The ramifications to cancer patients are also profound. If you view cancer prevention and therapy as probabilistic, where every potential benefit makes it more likely that you will succeed, a 5% gain is important. And there are many indications that mental strategies can result in benefits greater than 5%.

In 2009, Johns Hopkins published a large study of 1052 patients with high grade astrocytoma patients, which includes grade III and IV brain cancers. Their results showed that depression could affect overall survival by 20% or more, independent of treatment modality or degree of disability. This is an astounding figure, considering that many chemo drugs have lower efficacy rates, and hints at the importance of treating mental health during cancer treatment.

The ramifications of mental health strategies in cancer may be even more profound than currently realized, especially if some intriguing studies can be translated into therapies.

Scientists at MIT have discovered that rats who are raised in a low-stress environment produce more HDAC (histone deacetylase) inhibitors in their brains (or something which causes the equivalent result), while rats raised in stressful environments (with all other controls being equal) produce less. The difference may involve the same relaxation response as we see in meditation. Scientists were able to reverse an Alzheimer’s-like condition in the rats, simply by lowering their stress levels. The ramifications are potentially very important for cancer patients, because of the benefits of HDAC inhibitors both as radiosensitizing and therapeutic agents. Several HDAC inhibitors are already approved in cancer patients, including vorinostat (SAHA).


Making Cancer Tumors Light Up for Surgeons


, , , , ,

What if surgeons could see a color-coded map on tissue, showing them where to work and what to avoid? That’s a goal oncologist Dr. Jim Olson has been trying to make reality for over a decade.

Tumor Paint in Mouse Brain

Tumor Paint in a mouse brain (the blue-green glow)

Using a unique molecule called chlorotoxin derived from the venom of the Deathstalker scorpion (L. quinquestriatus), Olson’s team figured out how to make cancer tumors glow. The idea is so exotic that it’s hard to believe, and for many years it was difficult for Olson to find funding for the research. When I first met Olson in 2009, he was busy with new research and another biotech startup, but he lit up, no pun intended, at the opportunity to talk about Tumor Paint. Today, Tumor Paint is in 2 clinical trials in humans, testing it in brain tumors and skin cancer.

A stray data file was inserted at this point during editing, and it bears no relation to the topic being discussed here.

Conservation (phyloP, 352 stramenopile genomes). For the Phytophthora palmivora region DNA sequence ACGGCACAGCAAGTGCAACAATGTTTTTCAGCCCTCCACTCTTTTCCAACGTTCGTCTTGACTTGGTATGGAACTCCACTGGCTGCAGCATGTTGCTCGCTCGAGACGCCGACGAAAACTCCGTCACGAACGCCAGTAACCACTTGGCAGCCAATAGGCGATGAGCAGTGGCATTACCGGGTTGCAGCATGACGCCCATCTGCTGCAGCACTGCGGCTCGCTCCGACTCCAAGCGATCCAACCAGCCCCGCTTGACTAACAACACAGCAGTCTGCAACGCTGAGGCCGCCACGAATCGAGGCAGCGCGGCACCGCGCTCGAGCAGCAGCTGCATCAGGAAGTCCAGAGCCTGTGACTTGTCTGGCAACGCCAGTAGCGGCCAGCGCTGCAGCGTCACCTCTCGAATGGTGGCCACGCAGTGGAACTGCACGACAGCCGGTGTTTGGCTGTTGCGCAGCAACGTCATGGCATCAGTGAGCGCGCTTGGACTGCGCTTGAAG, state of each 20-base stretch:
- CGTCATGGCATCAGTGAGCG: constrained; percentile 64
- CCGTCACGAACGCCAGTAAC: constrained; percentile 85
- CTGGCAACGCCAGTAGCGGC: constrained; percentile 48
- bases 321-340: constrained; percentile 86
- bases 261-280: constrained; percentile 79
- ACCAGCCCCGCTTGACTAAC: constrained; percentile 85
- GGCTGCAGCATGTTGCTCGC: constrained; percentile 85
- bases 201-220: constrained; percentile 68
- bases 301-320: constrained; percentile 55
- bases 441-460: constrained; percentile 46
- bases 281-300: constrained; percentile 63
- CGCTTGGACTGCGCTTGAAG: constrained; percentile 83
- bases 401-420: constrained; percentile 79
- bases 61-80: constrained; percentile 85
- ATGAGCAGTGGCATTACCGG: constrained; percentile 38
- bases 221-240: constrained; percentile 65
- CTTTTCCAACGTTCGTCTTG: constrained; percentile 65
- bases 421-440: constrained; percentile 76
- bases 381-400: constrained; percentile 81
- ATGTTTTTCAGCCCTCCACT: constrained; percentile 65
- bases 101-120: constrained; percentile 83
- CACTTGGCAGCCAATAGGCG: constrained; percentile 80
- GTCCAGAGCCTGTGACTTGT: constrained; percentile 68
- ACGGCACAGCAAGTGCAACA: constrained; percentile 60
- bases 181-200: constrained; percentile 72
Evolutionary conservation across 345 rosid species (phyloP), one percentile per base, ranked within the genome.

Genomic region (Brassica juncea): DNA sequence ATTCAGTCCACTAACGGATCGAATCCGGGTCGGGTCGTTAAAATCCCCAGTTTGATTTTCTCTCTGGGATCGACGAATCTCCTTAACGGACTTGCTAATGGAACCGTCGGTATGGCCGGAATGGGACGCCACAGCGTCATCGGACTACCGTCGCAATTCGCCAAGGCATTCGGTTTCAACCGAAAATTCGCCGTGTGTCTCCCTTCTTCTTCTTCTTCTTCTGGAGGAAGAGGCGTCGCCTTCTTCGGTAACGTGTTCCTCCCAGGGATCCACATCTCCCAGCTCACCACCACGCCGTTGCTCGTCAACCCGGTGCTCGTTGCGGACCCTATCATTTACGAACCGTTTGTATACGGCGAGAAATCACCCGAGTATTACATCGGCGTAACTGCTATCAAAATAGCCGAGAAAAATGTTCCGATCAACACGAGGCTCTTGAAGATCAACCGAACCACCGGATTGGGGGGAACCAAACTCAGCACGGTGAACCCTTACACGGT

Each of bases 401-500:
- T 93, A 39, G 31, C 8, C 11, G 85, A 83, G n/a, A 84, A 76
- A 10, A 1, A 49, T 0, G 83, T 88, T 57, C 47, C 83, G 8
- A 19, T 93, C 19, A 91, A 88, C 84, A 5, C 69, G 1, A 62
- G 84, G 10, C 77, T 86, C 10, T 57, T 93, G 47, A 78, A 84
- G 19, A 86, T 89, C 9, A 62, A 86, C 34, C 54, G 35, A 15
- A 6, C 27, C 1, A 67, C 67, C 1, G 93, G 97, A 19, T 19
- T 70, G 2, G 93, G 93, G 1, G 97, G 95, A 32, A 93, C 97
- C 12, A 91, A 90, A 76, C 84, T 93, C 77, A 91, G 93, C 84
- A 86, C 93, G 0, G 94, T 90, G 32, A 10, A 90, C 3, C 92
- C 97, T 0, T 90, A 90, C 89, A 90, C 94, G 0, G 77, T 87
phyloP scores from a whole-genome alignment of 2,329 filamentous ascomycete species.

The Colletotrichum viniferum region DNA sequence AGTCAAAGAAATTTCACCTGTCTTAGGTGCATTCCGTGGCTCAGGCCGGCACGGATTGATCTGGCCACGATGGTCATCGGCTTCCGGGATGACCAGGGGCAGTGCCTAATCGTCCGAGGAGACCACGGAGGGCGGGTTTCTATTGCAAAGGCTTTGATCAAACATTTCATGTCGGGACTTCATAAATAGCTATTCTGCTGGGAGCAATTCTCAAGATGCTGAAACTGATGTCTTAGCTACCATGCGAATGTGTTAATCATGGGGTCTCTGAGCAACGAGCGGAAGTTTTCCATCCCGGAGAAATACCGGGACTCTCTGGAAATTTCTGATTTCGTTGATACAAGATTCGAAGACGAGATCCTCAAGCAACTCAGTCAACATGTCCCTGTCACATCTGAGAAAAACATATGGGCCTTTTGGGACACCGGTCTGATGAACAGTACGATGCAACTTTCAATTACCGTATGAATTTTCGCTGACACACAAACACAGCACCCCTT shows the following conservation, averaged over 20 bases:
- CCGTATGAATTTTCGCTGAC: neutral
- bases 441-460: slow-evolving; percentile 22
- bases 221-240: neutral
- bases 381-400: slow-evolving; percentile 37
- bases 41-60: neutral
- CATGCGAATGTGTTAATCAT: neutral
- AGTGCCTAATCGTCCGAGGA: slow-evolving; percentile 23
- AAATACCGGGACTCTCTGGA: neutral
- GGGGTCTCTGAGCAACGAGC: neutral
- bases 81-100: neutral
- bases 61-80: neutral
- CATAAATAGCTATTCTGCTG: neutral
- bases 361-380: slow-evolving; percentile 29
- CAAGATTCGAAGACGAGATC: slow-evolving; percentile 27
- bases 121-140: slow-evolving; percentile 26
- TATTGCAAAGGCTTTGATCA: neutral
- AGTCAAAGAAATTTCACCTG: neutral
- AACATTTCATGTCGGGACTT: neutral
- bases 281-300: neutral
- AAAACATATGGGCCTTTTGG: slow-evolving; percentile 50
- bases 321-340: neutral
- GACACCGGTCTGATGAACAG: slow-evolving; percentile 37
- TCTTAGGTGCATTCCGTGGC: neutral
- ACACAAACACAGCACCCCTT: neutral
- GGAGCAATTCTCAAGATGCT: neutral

Scorpion venoms have been used medicinally for perhaps thousands of years in China and India, but it wasn’t until 1993 that a team at Harvard identified and named chlorotoxin, which by itself is harmless to humans. Chlorotoxin is actually a peptide—a chain of amino acids which may have originally evolved to allow scorpions to paralyze the muscles of cockroaches. The following year, an MD-PhD student at the University of Alabama named Nicole Ullrich (now at the Dana-Farber/Boston Children’s Cancer and Blood Disorders Center) theorized and then proved that the newly defined chlorotoxin would bind to glioma brain cancer cells but not normal, healthy cells. This remarkable insight soon resulted in the first experimental cancer treatment, called radiolabeled TM-601, to use the properties of chlorotoxin.

Tumor Paint is a conjugated molecule consisting of the key components of chlorotoxin and Cy5.5, a cyanine dye with fluorescence. Because chlorotoxin has a high affinity for matrix-metalloproteinase (MMP-2), an enzyme which is activated and often upregulated in several virulent cancers, it homes in on cancer cells rather than healthy cells. Olson has found Tumor Paint accumulating in tissue as small as 200 cells, giving it an unusually high level of detail, especially when compared to common scanning methods such as MRI. When near-infrared light is shown on tissue infused with Tumor Paint, the cancerous tissue glows.

BLZ-100 (Tumor Paint)

BLZ-100 (Tumor Paint)